Random Unrelated Image: People Holding Large Things
Walking along the aisle in Target, I notice the signs for boy’s pants. On the sign, there’s a six-year-old dressed up like a modern rapper. Thug attire, baby blue headband with random insignia, baby blue jersey shirt of same random insignia, and baby blue sweatpants. $15 thrift store I-swear-I-bought-it-in-the-mall grey puffy jacket. You can hide a few Uzis under there, a nine millimeter, a crowbar, a brightly colored energy drink, a basketball, anything and everything the modern typical teenager needs. But this kid is six. He’s black, he’s white, he’s whatever, race is an annoyance now more than a trademark. The youth that once was so happy and joyous is gone from these suburban urban country-style kids. The plague of a standardized fashion has gripped the entire age group now extended into the single-digit years and kids of all geographical location.
I won’t mention what’s in the girl department. Let’s just say walking around the mall will reveal more preteen stomachs than even a child pornographer could imagine. We’re a society of stomachs, piercing, drive-by readiness, and younger-aged development. The punk rock kids are the counterculture, but in the process they’ve only proven themselves just as bad, but without the local department store’s attention. The black-clad entities, draped in white skin that looks like they applied too much acne scars cream, and masqueraded melancholy, “fight the power” with their collective subconscious woes.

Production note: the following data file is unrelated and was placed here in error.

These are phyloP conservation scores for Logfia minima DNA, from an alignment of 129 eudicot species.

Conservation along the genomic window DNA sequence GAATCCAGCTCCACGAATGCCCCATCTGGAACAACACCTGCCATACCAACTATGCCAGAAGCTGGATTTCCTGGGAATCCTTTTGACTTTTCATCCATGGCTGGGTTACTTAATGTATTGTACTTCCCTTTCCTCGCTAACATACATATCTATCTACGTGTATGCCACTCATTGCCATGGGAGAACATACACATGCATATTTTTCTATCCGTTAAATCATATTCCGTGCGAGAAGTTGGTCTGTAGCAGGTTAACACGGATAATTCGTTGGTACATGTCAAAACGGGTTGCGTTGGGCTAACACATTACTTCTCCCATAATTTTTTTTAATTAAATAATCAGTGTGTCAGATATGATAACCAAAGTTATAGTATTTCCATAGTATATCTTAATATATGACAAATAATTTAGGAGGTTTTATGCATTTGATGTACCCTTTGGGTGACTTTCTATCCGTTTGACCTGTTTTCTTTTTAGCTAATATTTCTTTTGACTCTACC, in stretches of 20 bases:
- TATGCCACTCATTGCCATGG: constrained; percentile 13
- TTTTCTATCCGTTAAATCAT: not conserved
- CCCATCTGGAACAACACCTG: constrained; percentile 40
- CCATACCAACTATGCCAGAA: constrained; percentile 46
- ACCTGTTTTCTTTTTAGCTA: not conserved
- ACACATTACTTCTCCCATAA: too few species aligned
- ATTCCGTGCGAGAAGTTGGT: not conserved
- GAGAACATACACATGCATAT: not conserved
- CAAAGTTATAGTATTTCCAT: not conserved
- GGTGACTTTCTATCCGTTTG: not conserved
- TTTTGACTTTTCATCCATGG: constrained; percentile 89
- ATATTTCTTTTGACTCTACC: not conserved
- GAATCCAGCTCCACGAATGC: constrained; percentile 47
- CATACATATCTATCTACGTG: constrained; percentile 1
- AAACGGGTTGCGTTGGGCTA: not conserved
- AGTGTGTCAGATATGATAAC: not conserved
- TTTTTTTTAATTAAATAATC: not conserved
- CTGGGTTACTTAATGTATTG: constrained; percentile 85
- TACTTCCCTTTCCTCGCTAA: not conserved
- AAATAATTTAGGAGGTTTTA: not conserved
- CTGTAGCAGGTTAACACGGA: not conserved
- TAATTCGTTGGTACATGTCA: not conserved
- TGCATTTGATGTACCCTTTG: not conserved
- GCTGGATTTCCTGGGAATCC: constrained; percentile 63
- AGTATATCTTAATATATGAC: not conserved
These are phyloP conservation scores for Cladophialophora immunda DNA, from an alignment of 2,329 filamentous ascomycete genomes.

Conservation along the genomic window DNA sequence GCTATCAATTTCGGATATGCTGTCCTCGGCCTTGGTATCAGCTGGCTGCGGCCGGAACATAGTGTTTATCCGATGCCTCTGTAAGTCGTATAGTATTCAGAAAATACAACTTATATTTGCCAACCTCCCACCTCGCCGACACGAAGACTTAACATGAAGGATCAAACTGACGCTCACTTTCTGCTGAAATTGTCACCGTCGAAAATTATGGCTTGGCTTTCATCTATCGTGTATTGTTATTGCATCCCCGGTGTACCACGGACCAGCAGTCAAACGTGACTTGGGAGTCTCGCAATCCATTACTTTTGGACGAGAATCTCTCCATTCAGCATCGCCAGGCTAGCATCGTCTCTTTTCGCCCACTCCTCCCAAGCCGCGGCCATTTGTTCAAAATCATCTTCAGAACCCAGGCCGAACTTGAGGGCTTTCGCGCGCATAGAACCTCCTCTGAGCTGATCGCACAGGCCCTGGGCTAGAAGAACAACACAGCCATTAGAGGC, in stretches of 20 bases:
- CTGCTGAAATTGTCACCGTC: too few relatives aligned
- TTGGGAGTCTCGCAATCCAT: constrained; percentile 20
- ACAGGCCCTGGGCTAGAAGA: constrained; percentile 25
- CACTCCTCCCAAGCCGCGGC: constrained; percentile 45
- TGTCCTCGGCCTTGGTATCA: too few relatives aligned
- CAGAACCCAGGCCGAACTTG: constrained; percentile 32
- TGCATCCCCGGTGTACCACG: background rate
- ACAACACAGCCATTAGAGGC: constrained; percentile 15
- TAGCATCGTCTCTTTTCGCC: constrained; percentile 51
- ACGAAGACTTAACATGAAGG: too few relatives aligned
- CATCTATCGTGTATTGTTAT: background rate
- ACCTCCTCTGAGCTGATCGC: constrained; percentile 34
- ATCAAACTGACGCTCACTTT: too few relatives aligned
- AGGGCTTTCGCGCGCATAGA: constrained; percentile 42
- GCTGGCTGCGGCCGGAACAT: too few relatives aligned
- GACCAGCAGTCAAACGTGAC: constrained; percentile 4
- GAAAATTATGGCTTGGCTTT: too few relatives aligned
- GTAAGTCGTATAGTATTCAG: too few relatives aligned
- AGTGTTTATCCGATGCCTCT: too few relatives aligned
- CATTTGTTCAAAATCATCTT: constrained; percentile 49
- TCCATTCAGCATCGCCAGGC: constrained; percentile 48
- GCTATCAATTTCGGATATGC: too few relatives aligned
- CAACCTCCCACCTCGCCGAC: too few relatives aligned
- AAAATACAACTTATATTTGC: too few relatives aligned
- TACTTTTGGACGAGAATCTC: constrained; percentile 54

Hope is the destruction that we seek. Hope for getting that $20 gray puffy jacket and step up the social ladder. The hope of having to work an extra two hours at McDonalds to get it. The hope of watching more MTV to see the latest music video. Rap, punk, emo, metal, alternative, pop, techno, rock, country. The factions in an everlasting modern-day culture war. You’re with us, or you’re against us. We hope for a new car tomorrow, one that’ll be modded and insanely sleek-looking, one that’ll guzzle a gallon a mile to keep taxes sky-high and the clouds all but clean. By hoping for our daily Starbucks coffee, by hoping for a new shirt from Wal-Mart, something is destroyed. We hope for more money, but that means it has to come from somewhere. Kids are working in Columbia to bring you that Starbucks coffee. Kids in Indonesia are making that new shirt in Wal-Mart that’s dirt cheap because the cashier isn’t paid dirt. Some insurance agent is fired in Wisconsin because their web site server cost was increased due to the software company’s latest release price hike since they elected another executive who needed a vacation added to his benefit package. When we hope, we destroy.